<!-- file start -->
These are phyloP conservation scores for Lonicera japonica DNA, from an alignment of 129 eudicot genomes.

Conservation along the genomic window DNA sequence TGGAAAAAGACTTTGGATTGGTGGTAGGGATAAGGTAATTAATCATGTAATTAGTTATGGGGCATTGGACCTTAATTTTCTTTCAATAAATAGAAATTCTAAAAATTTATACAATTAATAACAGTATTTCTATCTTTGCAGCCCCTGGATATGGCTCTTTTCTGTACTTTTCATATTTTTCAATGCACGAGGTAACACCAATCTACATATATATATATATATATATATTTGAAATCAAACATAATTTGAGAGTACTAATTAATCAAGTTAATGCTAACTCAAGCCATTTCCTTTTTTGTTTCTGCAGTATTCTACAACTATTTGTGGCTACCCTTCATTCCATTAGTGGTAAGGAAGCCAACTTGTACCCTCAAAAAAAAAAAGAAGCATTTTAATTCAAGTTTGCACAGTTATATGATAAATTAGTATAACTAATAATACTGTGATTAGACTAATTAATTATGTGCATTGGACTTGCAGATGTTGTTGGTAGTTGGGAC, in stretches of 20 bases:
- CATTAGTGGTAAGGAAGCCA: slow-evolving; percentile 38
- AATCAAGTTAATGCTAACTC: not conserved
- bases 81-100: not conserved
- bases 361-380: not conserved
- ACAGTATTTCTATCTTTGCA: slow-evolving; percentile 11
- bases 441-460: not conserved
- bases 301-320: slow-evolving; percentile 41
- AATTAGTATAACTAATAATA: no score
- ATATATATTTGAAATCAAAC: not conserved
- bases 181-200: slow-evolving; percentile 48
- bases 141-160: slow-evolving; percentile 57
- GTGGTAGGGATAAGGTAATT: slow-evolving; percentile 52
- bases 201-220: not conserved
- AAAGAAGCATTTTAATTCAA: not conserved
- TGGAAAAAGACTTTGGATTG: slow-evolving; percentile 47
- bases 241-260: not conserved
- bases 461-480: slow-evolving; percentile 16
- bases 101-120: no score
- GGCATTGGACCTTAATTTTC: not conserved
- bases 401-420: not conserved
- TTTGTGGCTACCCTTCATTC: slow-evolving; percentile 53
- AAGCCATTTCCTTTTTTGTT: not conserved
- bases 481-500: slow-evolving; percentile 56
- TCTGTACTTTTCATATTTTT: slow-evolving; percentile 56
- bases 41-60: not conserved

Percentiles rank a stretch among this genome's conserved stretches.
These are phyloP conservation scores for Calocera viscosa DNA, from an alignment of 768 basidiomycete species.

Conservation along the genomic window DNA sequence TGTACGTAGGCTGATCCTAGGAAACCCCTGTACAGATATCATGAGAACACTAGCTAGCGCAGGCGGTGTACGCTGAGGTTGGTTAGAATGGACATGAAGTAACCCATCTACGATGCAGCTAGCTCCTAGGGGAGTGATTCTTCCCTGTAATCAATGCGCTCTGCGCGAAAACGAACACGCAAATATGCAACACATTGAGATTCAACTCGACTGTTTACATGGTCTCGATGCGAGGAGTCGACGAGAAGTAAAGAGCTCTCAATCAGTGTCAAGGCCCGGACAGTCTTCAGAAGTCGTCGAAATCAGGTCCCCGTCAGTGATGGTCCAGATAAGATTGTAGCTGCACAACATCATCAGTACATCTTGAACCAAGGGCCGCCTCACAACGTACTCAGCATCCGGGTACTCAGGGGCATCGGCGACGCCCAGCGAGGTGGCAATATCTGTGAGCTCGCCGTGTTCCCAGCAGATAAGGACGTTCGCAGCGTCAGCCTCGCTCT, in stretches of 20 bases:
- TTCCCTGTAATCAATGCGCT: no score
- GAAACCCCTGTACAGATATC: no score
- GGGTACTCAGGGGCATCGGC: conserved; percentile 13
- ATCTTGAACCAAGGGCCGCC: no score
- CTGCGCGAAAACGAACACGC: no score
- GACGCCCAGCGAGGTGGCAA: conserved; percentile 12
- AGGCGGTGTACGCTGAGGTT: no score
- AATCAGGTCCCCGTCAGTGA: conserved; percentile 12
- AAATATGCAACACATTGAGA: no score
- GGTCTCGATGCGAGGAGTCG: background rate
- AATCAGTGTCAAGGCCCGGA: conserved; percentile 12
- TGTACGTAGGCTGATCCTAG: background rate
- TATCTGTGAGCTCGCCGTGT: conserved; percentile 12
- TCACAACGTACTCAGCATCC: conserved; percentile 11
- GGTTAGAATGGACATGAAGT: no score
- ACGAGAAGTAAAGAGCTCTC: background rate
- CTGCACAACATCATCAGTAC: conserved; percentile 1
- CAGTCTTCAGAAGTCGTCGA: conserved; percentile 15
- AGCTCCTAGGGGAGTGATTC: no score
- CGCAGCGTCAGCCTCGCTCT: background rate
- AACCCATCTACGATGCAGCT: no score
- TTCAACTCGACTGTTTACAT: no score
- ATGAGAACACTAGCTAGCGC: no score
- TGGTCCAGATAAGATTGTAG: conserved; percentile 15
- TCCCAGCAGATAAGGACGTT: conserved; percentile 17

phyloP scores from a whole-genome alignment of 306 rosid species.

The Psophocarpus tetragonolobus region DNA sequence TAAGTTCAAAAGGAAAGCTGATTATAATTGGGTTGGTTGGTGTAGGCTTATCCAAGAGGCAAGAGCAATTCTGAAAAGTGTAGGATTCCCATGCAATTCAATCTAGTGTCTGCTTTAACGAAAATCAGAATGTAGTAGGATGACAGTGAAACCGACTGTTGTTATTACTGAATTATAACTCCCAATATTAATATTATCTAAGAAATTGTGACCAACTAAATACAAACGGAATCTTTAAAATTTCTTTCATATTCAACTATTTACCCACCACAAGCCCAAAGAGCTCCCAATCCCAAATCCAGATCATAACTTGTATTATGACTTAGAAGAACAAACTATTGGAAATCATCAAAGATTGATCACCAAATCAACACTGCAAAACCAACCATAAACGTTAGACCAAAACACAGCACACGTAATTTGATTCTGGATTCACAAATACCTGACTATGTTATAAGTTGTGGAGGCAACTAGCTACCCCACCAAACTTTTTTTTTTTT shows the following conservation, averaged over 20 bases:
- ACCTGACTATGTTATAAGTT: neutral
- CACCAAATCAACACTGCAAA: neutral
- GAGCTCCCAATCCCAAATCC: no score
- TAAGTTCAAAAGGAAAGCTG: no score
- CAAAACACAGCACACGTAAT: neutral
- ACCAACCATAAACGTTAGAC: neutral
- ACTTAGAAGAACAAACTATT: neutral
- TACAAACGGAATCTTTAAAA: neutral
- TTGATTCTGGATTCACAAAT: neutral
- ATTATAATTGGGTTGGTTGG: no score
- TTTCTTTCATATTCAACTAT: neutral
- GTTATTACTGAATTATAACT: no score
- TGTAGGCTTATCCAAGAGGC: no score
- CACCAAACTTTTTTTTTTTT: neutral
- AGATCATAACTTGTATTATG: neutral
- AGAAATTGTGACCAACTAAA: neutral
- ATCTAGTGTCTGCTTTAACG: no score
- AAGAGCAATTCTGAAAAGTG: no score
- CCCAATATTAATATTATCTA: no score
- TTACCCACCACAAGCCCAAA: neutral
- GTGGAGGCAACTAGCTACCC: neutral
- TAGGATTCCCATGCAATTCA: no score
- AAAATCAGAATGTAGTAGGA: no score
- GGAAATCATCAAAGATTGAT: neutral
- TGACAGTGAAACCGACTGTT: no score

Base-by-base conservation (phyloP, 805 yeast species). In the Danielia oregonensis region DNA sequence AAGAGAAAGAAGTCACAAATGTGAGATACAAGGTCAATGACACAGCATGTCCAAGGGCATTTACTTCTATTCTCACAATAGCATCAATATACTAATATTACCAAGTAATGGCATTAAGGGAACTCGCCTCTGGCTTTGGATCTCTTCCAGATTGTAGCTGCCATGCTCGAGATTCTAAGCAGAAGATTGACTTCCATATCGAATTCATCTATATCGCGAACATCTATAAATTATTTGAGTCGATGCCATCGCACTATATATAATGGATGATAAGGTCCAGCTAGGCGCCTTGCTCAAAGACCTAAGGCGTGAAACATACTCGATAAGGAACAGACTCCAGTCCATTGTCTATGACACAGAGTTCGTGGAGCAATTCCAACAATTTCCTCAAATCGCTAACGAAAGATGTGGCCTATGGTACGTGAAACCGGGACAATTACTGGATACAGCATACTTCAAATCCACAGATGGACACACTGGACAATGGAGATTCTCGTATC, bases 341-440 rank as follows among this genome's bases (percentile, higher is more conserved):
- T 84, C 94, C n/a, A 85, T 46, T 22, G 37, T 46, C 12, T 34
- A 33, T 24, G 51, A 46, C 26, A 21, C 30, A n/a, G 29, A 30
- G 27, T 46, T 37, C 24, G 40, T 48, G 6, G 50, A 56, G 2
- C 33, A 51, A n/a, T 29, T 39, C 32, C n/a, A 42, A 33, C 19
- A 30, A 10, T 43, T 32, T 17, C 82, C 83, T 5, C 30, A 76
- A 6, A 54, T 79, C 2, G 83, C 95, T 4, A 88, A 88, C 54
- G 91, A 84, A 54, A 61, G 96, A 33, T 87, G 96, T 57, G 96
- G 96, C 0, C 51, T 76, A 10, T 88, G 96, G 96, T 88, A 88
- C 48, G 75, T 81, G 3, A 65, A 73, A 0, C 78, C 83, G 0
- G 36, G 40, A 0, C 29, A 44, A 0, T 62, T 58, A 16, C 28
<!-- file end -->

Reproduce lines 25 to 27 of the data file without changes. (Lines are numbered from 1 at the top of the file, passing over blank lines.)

- bases 481-500: slow-evolving; percentile 56
- TCTGTACTTTTCATATTTTT: slow-evolving; percentile 56
- bases 41-60: not conserved